It’s also what you get for putting all your eggs in one basket. As far as I know, Nick Heidfeld had his heart set on a Mercedes drive and didn’t really open negotiations with any other teams until after Schumacher was confirmed. If he’d moved a bit faster or had a fall-back plan, he might have a drive by now. Because as it stands, Campos are up the proverbial creek and Peter Windsor is no fan of his.

  16. Beginning of the end for Renault or Genii or whatever. No longer a contender. Poor Kubica, poor Heidfeld, poor F1 fans. With half the cockpits being filled by 19 yr olds with rich daddies F1 ceases to be the top flight of motorsport. Would have been better off going with 3 cars per team like Luca said.

    1. Prisoner Monkeys
      1st February 2010, 7:43

      According to Lopez, some drivers were offering twice as much as Petrov. And of all the team, Renault haev the most incentive to not lie given what happened last year.

  17. Good luck to him and lets hope he is better out of the box than some of the more recent drivers to join F1…

  18. I have to admit, I know very little about Petrov. Its a brave decision for Renault to make, especially if the team are under the internal financial pressure rumours would have us believe. If I am not mistaken, Bernie Ecclestone has been suggesting that there maybe a Russian round of the F1 championship in unpcoming years, but I doubt this had much bearing on Renault’s decision. Its sad for Grosjean, who was really drowned by the expectation laid upon his shoulders, and for Nick Heidfeld, who surely now must be doubting his future in F1.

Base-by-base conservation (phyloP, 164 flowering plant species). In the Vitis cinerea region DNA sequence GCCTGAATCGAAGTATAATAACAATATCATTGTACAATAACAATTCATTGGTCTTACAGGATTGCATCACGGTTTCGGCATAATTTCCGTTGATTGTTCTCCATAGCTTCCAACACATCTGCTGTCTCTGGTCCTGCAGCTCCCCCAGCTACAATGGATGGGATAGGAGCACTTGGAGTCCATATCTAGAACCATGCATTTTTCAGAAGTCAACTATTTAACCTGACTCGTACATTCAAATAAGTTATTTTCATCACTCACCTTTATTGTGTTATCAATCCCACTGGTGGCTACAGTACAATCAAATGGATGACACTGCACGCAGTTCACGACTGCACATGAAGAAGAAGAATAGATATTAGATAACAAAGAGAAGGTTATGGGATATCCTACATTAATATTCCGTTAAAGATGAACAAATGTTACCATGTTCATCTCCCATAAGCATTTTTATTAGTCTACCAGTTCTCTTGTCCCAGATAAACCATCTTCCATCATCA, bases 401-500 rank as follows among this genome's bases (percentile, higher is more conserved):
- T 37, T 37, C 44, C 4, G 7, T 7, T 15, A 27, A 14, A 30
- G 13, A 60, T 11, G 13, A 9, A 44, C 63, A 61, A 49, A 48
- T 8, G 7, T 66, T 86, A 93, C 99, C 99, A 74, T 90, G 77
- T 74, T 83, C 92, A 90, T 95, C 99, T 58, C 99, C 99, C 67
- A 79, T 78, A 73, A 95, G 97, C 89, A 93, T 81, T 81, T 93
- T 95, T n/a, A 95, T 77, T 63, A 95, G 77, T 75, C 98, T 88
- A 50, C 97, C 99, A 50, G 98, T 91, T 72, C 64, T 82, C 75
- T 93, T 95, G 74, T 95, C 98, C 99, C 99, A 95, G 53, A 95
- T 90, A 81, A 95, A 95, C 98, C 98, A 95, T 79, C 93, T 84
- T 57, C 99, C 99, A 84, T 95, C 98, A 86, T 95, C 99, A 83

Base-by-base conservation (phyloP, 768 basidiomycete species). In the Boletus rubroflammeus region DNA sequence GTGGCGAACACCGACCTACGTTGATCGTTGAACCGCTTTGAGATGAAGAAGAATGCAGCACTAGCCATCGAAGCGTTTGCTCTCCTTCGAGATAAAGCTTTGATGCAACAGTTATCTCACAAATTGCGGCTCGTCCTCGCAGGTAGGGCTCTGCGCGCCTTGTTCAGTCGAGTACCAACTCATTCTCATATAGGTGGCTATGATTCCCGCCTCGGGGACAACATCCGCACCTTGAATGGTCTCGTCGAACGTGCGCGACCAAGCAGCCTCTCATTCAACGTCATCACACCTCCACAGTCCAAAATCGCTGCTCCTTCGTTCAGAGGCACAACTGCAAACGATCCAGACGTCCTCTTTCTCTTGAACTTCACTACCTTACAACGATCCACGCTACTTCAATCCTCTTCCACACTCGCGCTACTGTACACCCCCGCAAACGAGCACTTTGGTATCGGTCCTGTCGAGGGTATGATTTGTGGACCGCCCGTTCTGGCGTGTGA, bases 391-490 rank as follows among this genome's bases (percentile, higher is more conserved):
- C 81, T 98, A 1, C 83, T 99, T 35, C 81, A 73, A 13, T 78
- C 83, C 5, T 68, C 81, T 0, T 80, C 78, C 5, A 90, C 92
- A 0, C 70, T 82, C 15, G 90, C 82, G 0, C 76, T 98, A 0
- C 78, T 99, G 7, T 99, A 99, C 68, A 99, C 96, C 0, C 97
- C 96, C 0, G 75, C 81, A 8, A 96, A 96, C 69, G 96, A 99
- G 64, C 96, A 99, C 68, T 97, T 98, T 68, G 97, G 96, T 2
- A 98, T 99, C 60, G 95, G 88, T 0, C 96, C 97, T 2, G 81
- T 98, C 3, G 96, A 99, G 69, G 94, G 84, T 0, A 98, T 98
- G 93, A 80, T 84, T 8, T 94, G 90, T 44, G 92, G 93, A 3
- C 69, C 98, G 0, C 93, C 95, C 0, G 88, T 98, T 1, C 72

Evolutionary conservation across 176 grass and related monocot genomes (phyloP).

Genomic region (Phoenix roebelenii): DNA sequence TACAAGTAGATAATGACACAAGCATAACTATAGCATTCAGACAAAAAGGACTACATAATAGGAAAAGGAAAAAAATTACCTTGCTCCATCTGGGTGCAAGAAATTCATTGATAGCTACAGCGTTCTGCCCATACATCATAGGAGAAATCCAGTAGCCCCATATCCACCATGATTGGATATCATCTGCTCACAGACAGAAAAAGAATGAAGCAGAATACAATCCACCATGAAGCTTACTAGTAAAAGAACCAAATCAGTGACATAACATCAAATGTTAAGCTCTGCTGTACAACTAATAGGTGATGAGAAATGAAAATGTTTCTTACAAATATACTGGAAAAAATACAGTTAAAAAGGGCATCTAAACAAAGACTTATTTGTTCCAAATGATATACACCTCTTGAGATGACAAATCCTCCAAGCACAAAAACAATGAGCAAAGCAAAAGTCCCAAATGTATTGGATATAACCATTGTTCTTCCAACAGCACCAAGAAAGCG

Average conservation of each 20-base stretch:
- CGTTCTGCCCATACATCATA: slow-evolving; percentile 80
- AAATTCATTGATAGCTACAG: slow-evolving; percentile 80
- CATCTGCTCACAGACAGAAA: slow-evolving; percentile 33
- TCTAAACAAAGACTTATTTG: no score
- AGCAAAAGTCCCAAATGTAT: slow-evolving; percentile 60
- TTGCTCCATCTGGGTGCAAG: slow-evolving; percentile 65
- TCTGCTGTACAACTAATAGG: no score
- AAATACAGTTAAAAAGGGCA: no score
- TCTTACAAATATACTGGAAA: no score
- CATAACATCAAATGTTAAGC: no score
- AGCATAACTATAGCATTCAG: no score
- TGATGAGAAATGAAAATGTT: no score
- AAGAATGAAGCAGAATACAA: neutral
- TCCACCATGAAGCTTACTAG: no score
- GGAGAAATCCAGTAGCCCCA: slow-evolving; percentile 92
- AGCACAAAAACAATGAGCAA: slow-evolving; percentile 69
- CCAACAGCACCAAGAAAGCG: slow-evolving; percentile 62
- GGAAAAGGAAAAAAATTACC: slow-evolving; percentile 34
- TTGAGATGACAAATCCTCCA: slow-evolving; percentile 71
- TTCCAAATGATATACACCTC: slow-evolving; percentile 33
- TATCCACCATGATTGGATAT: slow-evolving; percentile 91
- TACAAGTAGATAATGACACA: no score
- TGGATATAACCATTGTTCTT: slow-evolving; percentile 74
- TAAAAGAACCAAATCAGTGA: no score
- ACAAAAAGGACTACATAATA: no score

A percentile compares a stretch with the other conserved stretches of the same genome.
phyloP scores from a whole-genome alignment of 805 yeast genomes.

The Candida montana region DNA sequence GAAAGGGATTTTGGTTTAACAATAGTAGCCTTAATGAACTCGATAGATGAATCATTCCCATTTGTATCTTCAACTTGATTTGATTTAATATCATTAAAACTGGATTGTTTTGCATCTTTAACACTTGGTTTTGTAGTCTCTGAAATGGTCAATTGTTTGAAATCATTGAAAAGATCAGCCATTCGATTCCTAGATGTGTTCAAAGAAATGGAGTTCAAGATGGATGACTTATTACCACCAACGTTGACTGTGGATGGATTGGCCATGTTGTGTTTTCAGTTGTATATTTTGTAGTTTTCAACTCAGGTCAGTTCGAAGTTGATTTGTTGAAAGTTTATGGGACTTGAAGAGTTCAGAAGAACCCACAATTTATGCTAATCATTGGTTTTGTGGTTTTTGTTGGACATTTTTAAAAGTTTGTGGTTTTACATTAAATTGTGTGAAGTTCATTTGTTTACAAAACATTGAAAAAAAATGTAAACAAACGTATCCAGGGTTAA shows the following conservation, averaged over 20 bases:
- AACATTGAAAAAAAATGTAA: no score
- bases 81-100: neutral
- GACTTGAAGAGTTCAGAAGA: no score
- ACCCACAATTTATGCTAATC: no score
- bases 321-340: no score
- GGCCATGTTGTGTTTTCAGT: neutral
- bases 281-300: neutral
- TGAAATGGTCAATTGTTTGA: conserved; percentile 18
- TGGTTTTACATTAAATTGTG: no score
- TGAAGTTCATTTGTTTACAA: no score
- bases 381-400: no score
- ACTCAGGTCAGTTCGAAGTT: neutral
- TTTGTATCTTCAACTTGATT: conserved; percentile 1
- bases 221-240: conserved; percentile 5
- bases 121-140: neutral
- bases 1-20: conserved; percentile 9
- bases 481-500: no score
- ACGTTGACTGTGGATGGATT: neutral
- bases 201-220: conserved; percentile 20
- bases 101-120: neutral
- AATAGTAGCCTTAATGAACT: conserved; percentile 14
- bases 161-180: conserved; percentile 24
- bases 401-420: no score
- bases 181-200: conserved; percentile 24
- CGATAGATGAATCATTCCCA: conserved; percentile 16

1. Prisoner Monkeys
      1st February 2010, 22:23

      He’s been working on the concept of a Russian Grand Prix for nearly thirty years now. He first floated the idea of a Grand Prix of the Union of Soviet Socialist Republics back in 1982; it was going to be a street circuit in Moscow, the Monaco of communism. It was a very simple design and quite fast, but some of the corners looked very demanding. But it never worked out. Bernie still wanted a race in Eastern Europe, and that’s how we got the Hungarian Grand Prix. The Russians tried again with Nagatino Island in 1998, but that fell through. Still, there are plans for circuits at Domodedovo, Pulkovkoe, Chekrizovo and the Moscow Raceway, so it could become a reality soon.